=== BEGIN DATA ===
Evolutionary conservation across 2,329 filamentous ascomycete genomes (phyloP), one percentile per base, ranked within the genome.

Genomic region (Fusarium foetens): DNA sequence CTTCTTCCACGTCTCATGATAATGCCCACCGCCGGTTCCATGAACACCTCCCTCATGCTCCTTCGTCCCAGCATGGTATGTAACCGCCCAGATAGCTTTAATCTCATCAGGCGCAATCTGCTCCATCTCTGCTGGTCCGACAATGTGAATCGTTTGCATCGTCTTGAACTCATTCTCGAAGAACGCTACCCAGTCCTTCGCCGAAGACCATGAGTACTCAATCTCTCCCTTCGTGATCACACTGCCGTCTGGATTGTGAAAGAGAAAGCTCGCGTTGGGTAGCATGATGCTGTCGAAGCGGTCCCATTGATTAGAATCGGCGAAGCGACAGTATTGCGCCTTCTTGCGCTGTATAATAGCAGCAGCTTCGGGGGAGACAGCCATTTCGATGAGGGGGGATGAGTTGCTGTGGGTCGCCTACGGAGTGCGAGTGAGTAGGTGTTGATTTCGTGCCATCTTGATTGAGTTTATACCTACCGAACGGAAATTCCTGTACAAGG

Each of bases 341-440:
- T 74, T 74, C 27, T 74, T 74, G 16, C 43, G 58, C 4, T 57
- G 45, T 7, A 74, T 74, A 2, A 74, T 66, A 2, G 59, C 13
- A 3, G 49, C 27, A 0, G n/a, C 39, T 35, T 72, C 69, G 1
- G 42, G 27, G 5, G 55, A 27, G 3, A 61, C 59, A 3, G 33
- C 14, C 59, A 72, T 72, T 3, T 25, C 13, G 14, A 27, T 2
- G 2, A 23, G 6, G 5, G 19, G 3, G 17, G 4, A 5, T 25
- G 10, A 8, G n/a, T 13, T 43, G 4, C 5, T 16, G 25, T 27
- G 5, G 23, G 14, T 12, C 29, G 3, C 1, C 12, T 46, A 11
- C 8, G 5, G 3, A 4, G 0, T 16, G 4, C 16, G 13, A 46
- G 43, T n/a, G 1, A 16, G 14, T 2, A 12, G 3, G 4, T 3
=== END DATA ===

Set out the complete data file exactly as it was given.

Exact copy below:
Evolutionary conservation across 2,329 filamentous ascomycete genomes (phyloP), one percentile per base, ranked within the genome.

Genomic region (Fusarium foetens): DNA sequence CTTCTTCCACGTCTCATGATAATGCCCACCGCCGGTTCCATGAACACCTCCCTCATGCTCCTTCGTCCCAGCATGGTATGTAACCGCCCAGATAGCTTTAATCTCATCAGGCGCAATCTGCTCCATCTCTGCTGGTCCGACAATGTGAATCGTTTGCATCGTCTTGAACTCATTCTCGAAGAACGCTACCCAGTCCTTCGCCGAAGACCATGAGTACTCAATCTCTCCCTTCGTGATCACACTGCCGTCTGGATTGTGAAAGAGAAAGCTCGCGTTGGGTAGCATGATGCTGTCGAAGCGGTCCCATTGATTAGAATCGGCGAAGCGACAGTATTGCGCCTTCTTGCGCTGTATAATAGCAGCAGCTTCGGGGGAGACAGCCATTTCGATGAGGGGGGATGAGTTGCTGTGGGTCGCCTACGGAGTGCGAGTGAGTAGGTGTTGATTTCGTGCCATCTTGATTGAGTTTATACCTACCGAACGGAAATTCCTGTACAAGG

Each of bases 341-440:
- T 74, T 74, C 27, T 74, T 74, G 16, C 43, G 58, C 4, T 57
- G 45, T 7, A 74, T 74, A 2, A 74, T 66, A 2, G 59, C 13
- A 3, G 49, C 27, A 0, G n/a, C 39, T 35, T 72, C 69, G 1
- G 42, G 27, G 5, G 55, A 27, G 3, A 61, C 59, A 3, G 33
- C 14, C 59, A 72, T 72, T 3, T 25, C 13, G 14, A 27, T 2
- G 2, A 23, G 6, G 5, G 19, G 3, G 17, G 4, A 5, T 25
- G 10, A 8, G n/a, T 13, T 43, G 4, C 5, T 16, G 25, T 27
- G 5, G 23, G 14, T 12, C 29, G 3, C 1, C 12, T 46, A 11
- C 8, G 5, G 3, A 4, G 0, T 16, G 4, C 16, G 13, A 46
- G 43, T n/a, G 1, A 16, G 14, T 2, A 12, G 3, G 4, T 3